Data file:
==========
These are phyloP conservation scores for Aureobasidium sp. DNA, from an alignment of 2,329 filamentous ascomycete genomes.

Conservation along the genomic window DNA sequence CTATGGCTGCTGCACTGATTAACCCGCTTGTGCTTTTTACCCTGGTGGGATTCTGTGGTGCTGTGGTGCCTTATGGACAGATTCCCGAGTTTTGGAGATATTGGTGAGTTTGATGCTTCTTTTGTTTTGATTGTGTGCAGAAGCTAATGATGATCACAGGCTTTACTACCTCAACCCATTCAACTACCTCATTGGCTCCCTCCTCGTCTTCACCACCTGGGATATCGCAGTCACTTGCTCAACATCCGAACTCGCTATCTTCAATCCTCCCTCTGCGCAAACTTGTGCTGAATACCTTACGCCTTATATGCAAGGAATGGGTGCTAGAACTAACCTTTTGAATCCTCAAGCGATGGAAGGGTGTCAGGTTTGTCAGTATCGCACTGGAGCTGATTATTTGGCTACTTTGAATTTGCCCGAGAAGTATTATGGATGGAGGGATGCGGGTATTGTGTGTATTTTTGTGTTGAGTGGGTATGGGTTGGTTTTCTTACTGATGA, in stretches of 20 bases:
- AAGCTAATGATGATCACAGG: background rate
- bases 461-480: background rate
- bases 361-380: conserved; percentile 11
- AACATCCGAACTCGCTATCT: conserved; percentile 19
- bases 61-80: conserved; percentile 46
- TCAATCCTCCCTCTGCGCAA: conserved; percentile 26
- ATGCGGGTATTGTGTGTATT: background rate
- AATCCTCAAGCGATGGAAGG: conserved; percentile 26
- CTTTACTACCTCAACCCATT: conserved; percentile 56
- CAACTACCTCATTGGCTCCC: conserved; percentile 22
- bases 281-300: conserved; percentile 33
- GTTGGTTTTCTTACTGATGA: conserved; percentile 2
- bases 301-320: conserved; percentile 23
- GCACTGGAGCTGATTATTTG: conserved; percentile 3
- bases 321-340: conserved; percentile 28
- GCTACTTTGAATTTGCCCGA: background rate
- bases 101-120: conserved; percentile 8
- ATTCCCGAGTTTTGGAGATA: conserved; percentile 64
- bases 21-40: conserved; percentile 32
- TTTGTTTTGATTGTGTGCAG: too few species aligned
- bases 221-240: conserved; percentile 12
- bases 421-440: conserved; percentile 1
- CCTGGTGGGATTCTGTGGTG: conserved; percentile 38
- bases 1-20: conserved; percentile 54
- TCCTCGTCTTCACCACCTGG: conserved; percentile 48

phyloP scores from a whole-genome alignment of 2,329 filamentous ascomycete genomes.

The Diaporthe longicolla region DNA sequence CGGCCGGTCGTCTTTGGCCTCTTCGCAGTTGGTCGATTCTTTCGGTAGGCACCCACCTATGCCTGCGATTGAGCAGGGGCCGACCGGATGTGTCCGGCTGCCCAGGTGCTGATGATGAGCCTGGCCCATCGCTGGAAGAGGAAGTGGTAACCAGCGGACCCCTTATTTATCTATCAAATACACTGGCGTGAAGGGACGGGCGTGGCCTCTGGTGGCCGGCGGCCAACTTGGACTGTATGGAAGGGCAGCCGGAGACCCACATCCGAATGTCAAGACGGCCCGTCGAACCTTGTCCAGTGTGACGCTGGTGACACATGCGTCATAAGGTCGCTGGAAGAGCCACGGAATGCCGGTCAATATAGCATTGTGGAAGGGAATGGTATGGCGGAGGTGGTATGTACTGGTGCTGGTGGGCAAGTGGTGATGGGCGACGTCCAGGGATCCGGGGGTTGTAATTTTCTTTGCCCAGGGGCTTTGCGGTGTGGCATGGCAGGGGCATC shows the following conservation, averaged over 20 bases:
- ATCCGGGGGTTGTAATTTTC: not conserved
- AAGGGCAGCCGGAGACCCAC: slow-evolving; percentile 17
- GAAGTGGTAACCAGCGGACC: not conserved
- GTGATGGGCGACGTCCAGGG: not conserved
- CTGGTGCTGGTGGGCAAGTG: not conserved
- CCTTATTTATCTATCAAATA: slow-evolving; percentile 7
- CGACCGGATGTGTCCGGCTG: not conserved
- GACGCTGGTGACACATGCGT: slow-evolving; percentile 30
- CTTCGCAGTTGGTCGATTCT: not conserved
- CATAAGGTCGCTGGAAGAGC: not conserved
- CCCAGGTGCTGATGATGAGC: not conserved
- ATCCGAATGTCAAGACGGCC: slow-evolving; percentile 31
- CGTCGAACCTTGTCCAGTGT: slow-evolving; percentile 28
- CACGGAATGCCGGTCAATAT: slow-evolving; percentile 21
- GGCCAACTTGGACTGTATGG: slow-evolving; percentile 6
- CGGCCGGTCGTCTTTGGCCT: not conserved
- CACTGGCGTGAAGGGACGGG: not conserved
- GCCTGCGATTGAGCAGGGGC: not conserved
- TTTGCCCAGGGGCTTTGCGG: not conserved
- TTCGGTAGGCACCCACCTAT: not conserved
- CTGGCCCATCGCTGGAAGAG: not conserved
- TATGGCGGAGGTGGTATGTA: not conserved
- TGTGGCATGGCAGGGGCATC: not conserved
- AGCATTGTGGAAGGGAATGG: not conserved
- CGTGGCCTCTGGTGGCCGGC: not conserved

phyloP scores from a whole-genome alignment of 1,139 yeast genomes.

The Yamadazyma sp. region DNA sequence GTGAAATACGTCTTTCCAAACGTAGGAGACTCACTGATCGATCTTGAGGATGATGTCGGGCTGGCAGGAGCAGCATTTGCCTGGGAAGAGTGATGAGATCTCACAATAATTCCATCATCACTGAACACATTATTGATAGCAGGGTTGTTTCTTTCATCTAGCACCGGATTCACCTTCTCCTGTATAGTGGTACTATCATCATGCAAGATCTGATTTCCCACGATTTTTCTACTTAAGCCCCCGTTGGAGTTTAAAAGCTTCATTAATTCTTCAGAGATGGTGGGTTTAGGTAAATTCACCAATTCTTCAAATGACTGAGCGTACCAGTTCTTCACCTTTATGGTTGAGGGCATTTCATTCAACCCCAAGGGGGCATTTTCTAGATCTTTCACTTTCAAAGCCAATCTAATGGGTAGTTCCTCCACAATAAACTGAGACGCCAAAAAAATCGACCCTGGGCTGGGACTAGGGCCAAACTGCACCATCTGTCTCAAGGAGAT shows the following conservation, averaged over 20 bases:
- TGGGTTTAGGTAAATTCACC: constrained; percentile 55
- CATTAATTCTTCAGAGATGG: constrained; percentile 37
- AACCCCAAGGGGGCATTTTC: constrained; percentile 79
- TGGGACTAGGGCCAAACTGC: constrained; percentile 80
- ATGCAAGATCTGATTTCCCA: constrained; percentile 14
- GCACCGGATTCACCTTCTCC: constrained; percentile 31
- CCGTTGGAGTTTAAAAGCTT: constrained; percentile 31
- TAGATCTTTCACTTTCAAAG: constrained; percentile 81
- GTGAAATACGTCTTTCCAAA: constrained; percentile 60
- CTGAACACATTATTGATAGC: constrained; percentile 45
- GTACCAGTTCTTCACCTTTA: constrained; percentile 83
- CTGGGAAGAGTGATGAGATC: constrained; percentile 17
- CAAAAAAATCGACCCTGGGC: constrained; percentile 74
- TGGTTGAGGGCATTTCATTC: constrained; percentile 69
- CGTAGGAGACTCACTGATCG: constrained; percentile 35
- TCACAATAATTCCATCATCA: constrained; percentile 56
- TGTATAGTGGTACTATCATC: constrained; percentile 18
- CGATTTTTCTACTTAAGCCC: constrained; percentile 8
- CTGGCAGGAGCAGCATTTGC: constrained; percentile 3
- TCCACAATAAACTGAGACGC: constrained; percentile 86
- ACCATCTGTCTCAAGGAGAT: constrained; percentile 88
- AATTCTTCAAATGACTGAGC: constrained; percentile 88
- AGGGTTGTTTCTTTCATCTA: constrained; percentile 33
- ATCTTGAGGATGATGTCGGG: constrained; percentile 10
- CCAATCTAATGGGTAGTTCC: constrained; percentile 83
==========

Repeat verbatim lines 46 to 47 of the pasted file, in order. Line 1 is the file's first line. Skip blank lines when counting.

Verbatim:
- CACTGGCGTGAAGGGACGGG: not conserved
- GCCTGCGATTGAGCAGGGGC: not conserved